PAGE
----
Ryukyu Kempo (also known as Chinese Kempo) has been the way of martial arts in Okinawa hundreds of years. This is what martial arts was before the transition into what most people know as 'modern Karate'. Ryukyu Kempo is not a 'style' of martial arts like Goju-Ryu, Shorin-Ryu, Shuri-ryu, Tai Kwon Do and the list goes on. Rather, Ryukyu Kempo encompasses Okinawan arts with emphasis on life-protection techniques, regardless of an individual's size. The concepts of Ryukyu Kempo bridge the gap between styles and aid the student in defining his or her techniques, regardless of style.
Ryukyu Kempo incorporates many of the same concepts as Acupuncture; dealing with over 300 pressure points of the body, chi flow (also call Qi, Ki, or bio-electric energy), yin & yang (positive & negative), the 12 bi-lateral body meridians, and the 5 elements (earth, wood, fire, metal, water).
Ryukyu Kempo consists of two areas that are not included in modern Karate and most other modern Martial Arts:
Kyusho-Jitsu is the pressure point striking of Ryukyu Kempo. To perform a Kyusho-Jitsu technique, a student must be trained in striking a combination of points. Strikes to the proper points - in the correct order, angle, and direction - can disorient or disable an attacker. The map of these pressure point combinations are hidden within Kata or forms. With correct understanding and adequate practice of the techniques contained within Kata, Ryukyu Kempo techniques and combinations can be interpreted.
Tuite, or "grab hand". This refers to the grappling and joint manipulations contained in Ryukyu Kempo. Everyone's body is weak in the same manor. These weaknesses occur near joints, nerves, tendons, and muscles. Tuite should not be thought of as an art unto itself. Tuite works in conjunction with Kyusho-Jitsu in that the pressure points are the keys to releasing the joints attacked by Tuite.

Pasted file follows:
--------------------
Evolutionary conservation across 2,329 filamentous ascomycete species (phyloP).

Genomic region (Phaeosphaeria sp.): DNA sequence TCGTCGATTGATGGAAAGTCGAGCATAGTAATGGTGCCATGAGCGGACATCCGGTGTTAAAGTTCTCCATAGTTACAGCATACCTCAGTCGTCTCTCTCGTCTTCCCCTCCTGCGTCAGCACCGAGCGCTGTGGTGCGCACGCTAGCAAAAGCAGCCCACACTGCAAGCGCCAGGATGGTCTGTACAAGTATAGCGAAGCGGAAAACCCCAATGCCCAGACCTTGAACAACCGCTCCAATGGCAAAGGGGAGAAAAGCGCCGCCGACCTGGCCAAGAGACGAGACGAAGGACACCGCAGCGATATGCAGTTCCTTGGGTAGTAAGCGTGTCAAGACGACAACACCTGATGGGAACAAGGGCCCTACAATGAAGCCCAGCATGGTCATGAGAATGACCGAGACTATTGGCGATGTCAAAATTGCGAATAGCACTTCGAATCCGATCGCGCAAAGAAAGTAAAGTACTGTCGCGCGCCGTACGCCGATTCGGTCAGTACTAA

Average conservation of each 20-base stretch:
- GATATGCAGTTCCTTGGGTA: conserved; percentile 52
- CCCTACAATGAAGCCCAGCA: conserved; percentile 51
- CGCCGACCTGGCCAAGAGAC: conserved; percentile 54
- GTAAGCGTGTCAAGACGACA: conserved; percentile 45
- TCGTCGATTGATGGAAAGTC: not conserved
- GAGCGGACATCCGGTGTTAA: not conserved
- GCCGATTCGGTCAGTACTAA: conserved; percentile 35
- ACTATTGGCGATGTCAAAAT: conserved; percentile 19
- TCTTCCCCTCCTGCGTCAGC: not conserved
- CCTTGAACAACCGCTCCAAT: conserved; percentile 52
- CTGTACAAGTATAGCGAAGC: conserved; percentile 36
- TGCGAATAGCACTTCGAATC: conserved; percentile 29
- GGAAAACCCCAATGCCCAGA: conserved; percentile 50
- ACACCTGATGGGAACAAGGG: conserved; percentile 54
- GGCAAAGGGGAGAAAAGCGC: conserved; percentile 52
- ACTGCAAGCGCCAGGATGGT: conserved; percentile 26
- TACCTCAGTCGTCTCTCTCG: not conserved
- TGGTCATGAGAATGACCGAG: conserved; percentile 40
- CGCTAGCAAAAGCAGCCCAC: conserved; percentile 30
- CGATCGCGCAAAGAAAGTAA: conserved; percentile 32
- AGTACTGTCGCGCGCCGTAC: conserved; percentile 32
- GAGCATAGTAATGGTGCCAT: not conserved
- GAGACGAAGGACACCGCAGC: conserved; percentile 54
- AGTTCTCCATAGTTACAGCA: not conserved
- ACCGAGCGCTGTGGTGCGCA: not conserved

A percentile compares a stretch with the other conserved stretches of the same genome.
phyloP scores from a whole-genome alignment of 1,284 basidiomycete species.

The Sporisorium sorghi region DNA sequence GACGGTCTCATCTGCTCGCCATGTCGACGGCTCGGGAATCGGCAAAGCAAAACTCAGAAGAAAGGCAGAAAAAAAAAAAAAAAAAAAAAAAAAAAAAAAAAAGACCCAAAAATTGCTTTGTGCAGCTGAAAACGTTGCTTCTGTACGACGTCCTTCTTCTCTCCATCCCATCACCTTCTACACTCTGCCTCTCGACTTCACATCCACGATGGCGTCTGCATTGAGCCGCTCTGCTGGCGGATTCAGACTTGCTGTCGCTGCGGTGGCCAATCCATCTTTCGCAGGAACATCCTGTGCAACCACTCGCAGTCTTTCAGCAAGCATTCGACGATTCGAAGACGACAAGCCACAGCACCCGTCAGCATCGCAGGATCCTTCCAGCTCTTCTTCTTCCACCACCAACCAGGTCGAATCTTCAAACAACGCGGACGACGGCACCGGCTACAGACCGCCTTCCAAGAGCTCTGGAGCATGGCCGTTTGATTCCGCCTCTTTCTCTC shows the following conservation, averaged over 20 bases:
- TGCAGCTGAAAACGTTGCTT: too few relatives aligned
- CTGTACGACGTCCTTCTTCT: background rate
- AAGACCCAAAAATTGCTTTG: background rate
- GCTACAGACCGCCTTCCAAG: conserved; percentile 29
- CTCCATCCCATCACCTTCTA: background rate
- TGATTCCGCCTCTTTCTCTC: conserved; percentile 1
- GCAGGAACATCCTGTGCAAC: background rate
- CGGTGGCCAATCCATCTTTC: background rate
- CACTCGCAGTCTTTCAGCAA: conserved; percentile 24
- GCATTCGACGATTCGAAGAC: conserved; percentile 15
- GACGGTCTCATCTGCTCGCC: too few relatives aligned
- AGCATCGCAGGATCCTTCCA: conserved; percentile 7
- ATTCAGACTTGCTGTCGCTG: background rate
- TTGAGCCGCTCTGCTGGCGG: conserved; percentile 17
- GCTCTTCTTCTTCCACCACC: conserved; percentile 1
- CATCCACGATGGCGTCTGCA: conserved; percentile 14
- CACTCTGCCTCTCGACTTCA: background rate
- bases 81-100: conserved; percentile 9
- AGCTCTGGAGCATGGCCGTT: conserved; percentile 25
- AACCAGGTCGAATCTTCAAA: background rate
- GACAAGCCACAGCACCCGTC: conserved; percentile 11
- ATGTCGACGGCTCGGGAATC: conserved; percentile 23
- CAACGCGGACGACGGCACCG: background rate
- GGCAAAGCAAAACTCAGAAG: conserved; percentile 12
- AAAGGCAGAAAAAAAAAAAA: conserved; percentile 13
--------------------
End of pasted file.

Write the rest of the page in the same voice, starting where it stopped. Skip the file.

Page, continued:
Parts of the text on this page have come from Grandmaster George Dillman's 2nd book: Ryukyu Kempo: Advance Pressure Point Fighting. Coinciding information on this page also comes from a continuous study of different works both online and in books. One such book -for example-is The Bible of Karate, Bubishi; published by Tuttle Martial Arts. If you truly study the history of Martial Arts, you will come to find that the roots of all arts are from similar -if not the same- sources.
A focused hands on class to practice self- defense skills in timed rounds with students playing the role of attacker or defender to demonstrate techniques that would end the fight or end in submission. Safety is the top priority. Control with proper training and protective gear is essential. Sparring is optional and is scheduled during regular classes.